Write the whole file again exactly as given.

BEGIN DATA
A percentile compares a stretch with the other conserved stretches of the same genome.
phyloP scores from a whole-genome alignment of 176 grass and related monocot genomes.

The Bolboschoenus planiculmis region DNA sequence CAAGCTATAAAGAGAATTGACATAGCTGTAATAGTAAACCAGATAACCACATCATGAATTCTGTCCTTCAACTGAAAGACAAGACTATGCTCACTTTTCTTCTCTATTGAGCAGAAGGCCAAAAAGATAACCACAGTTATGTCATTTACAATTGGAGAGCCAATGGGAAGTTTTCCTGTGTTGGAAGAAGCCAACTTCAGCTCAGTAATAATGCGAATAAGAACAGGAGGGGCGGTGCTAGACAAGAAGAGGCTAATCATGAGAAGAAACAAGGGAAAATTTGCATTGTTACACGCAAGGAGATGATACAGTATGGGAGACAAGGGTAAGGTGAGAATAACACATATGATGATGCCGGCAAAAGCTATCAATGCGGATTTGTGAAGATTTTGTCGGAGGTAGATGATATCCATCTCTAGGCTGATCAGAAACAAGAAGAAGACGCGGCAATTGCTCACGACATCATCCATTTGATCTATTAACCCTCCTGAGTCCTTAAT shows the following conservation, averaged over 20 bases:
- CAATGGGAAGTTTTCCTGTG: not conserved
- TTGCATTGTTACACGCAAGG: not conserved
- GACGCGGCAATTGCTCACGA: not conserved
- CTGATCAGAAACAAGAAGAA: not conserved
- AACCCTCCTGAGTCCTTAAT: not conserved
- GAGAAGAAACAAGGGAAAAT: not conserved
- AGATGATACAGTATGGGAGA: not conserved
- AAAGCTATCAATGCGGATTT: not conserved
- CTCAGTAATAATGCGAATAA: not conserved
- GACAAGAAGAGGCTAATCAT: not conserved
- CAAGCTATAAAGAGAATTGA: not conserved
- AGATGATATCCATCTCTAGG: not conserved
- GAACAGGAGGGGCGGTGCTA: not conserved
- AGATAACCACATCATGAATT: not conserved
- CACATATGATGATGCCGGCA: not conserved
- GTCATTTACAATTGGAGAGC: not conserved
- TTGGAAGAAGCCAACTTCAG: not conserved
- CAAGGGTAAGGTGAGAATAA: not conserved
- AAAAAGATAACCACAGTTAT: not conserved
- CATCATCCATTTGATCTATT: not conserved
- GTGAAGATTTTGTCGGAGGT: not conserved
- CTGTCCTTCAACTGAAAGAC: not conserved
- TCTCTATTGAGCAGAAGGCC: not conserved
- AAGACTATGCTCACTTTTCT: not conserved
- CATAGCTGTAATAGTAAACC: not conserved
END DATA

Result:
A percentile compares a stretch with the other conserved stretches of the same genome.
phyloP scores from a whole-genome alignment of 176 grass and related monocot genomes.

The Bolboschoenus planiculmis region DNA sequence CAAGCTATAAAGAGAATTGACATAGCTGTAATAGTAAACCAGATAACCACATCATGAATTCTGTCCTTCAACTGAAAGACAAGACTATGCTCACTTTTCTTCTCTATTGAGCAGAAGGCCAAAAAGATAACCACAGTTATGTCATTTACAATTGGAGAGCCAATGGGAAGTTTTCCTGTGTTGGAAGAAGCCAACTTCAGCTCAGTAATAATGCGAATAAGAACAGGAGGGGCGGTGCTAGACAAGAAGAGGCTAATCATGAGAAGAAACAAGGGAAAATTTGCATTGTTACACGCAAGGAGATGATACAGTATGGGAGACAAGGGTAAGGTGAGAATAACACATATGATGATGCCGGCAAAAGCTATCAATGCGGATTTGTGAAGATTTTGTCGGAGGTAGATGATATCCATCTCTAGGCTGATCAGAAACAAGAAGAAGACGCGGCAATTGCTCACGACATCATCCATTTGATCTATTAACCCTCCTGAGTCCTTAAT shows the following conservation, averaged over 20 bases:
- CAATGGGAAGTTTTCCTGTG: not conserved
- TTGCATTGTTACACGCAAGG: not conserved
- GACGCGGCAATTGCTCACGA: not conserved
- CTGATCAGAAACAAGAAGAA: not conserved
- AACCCTCCTGAGTCCTTAAT: not conserved
- GAGAAGAAACAAGGGAAAAT: not conserved
- AGATGATACAGTATGGGAGA: not conserved
- AAAGCTATCAATGCGGATTT: not conserved
- CTCAGTAATAATGCGAATAA: not conserved
- GACAAGAAGAGGCTAATCAT: not conserved
- CAAGCTATAAAGAGAATTGA: not conserved
- AGATGATATCCATCTCTAGG: not conserved
- GAACAGGAGGGGCGGTGCTA: not conserved
- AGATAACCACATCATGAATT: not conserved
- CACATATGATGATGCCGGCA: not conserved
- GTCATTTACAATTGGAGAGC: not conserved
- TTGGAAGAAGCCAACTTCAG: not conserved
- CAAGGGTAAGGTGAGAATAA: not conserved
- AAAAAGATAACCACAGTTAT: not conserved
- CATCATCCATTTGATCTATT: not conserved
- GTGAAGATTTTGTCGGAGGT: not conserved
- CTGTCCTTCAACTGAAAGAC: not conserved
- TCTCTATTGAGCAGAAGGCC: not conserved
- AAGACTATGCTCACTTTTCT: not conserved
- CATAGCTGTAATAGTAAACC: not conserved